Officials pointed to the opening of the section between the Tomioka and Namie interchanges on the Jōban Expressway last March as a key player in the surge of visitors in eastern Fukushima last year, which was up 59.9 percent from 2014.

The opening of new leisure facilities and a re-emergence of the area’s famous hot springs is also helping draw in visitors.

Above all, the data found that travelers were most drawn to the prefecture’s natural sights, with destinations like the Bandai-kogen highlands drawing in a total of 2.18 million visitors last year.


August 20, 2016 Posted by | Japan | , | Leave a comment

Footholds Should Be Built in Fukushima No-Go Zone: LDP Team


Tokyo, Aug. 17 (Jiji Press)–Reconstruction footholds should be set up in the no-go zone heavily contaminated by the 2011 nuclear accident in Fukushima Prefecture in northeastern Japan, a Liberal Democratic Party team proposed Wednesday.

The footholds should be used for decontamination work and infrastructure development so that evacuation orders for residents of the zone will be lifted in around five years, said the ruling party’s Headquarters for Accelerating Reconstruction after the Great East Japan Earthquake.

At a general meeting, the headquarters broadly agreed on a draft outline of the party’s planned sixth reconstruction proposal for areas damaged by the March 2011 earthquake and tsunami and the subsequent reactor meltdowns at Tokyo Electric Power Company Holdings Inc.’s Fukushima No. 1 nuclear power plant.

The government plans to remove all evacuation advisories in municipalities affected by the nuclear accident by the end of March 2017, excluding in the no-go zone where radiation levels are still too high for local residents to return home anytime soon.

The LDP will submit the proposal to Prime Minister Shinzo Abe later this month, after finalizing it through discussions with its coalition partner, Komeito.

August 20, 2016 Posted by | Fukushima 2016 | , , , , , | Leave a comment

Why Japan? The racism of the Hiroshima and Nagasaki bombings

“Were he alive today, Dr. King would still be using the ‘unarmed truth’ to warn that we stand at the very precipice of the hell of thermonuclear self-immolation … We must transform the world power struggle from the nuclear arms race to a creative contest to harness man’s genius for the purpose of making peace and prosperity a reality for all.”


How the US saw the Japanese people in 1942

As we remember the bombing of Hiroshima and Nagasaki this month 71 years ago, we have largely forgotten the racist propaganda that made it possible, writes LINDA PENZ GUNTER. We have likewise sanitised history to exclude the voices of African Americans who loudly protested the use of nuclear weapons, connecting them to American colonialism abroad and racism at home.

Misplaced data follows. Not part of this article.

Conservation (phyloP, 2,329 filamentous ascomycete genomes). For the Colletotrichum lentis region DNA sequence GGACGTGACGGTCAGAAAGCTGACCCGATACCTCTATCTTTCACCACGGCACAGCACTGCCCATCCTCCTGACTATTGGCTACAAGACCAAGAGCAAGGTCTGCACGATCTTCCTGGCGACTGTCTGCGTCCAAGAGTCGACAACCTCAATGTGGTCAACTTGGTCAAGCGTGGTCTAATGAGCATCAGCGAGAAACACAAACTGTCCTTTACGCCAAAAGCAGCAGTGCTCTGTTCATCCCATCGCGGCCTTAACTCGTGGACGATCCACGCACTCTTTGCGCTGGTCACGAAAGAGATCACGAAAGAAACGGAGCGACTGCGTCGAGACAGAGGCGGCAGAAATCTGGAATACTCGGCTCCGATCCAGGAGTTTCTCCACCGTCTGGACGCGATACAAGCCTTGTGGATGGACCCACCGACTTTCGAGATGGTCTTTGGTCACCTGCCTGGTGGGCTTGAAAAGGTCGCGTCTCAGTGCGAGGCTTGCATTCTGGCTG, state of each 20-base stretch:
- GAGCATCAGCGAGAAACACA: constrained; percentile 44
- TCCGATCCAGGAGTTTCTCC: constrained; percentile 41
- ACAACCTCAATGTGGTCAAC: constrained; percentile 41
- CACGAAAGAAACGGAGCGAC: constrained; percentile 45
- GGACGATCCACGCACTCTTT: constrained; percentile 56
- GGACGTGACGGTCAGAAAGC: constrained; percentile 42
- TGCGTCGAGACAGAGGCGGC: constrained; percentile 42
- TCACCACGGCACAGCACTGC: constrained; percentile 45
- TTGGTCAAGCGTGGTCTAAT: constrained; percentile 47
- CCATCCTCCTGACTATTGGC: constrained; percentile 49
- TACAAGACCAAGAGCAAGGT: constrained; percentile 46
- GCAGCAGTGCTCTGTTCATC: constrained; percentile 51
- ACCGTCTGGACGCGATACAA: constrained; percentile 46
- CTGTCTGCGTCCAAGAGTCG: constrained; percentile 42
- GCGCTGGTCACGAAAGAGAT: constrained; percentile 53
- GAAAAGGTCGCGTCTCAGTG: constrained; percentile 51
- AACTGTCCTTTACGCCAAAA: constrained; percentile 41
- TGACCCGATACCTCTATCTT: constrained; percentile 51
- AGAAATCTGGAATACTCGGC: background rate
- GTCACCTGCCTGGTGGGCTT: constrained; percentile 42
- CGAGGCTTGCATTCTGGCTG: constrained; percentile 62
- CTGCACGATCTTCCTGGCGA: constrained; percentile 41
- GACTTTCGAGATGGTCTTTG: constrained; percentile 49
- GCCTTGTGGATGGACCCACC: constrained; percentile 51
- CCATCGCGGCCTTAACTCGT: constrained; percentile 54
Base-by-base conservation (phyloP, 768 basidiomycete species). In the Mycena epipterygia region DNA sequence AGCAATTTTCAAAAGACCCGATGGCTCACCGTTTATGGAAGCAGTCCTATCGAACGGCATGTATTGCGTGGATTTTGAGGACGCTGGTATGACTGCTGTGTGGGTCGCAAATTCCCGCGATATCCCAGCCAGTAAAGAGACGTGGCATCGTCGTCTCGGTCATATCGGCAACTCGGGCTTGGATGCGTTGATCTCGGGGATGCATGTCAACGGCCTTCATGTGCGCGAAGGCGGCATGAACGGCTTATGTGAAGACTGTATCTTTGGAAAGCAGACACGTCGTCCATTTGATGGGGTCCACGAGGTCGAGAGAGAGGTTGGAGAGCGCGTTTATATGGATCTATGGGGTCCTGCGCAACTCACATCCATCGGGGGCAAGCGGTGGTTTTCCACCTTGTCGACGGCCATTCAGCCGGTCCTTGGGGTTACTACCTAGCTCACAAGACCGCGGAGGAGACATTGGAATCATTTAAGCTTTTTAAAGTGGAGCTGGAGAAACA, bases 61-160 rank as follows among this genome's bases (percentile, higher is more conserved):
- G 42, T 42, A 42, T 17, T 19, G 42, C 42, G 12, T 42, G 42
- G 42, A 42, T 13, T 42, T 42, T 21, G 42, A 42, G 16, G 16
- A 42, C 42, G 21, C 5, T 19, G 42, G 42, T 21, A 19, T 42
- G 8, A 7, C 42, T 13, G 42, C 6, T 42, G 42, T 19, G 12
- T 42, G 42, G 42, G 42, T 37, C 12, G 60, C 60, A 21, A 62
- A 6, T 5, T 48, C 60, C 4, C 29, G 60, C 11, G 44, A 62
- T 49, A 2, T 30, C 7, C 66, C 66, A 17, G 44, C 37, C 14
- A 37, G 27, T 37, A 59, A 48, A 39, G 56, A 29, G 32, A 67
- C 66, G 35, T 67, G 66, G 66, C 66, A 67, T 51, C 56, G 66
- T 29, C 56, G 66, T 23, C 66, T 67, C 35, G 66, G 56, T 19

This month 71 years ago, the US cropped nuclear bombs on Hiroshima and Nagasaki, on August 6 and 9 respectively.

‘Racism’ is probably not the first word that springs to mind as we reflect on these terrible events, and their immediate and ongoign aftermath.

But according to a fascinating book by Vincent J. Intondi, published last year and entitled African Americans Against the Bomb, it was the recognition of those bombings as an act of racism that drew African Americans into the nuclear disarmament movement and future wars that kept them there.

As Intondi explains in his introduction, “Black activists’ fear that race played a role in the decision to use atomic bombs only increased when the United States threatened to use nuclear weapons in Korea in the 1950s and in Vietnam a decade later.”

This singling out of non-white enemies for the use or threat of atomic weapons drew African Americans not only into the nuclear abolition movement, Intondi contends, but into a form of social activism that connected many issues of civil and human rights on a global, rather than national scale.

The black anti-nuclear campaign: airbrushed out of history

“Since 1945, black activists had made the case that nuclear weapons, colonialism, and the black freedom struggle were connected”, writes Intondi.

African Americans recognized colonialism “From the United States’ obtaining uranium from the Belgian-controlled Congo to France’s testing a nuclear weapon in the Sahara”, Intondi writes. It was the use and continued testing of the atomic bomb, “that motivated many in the black community to continue to fight for peace and equality as part of a global struggle for human rights.”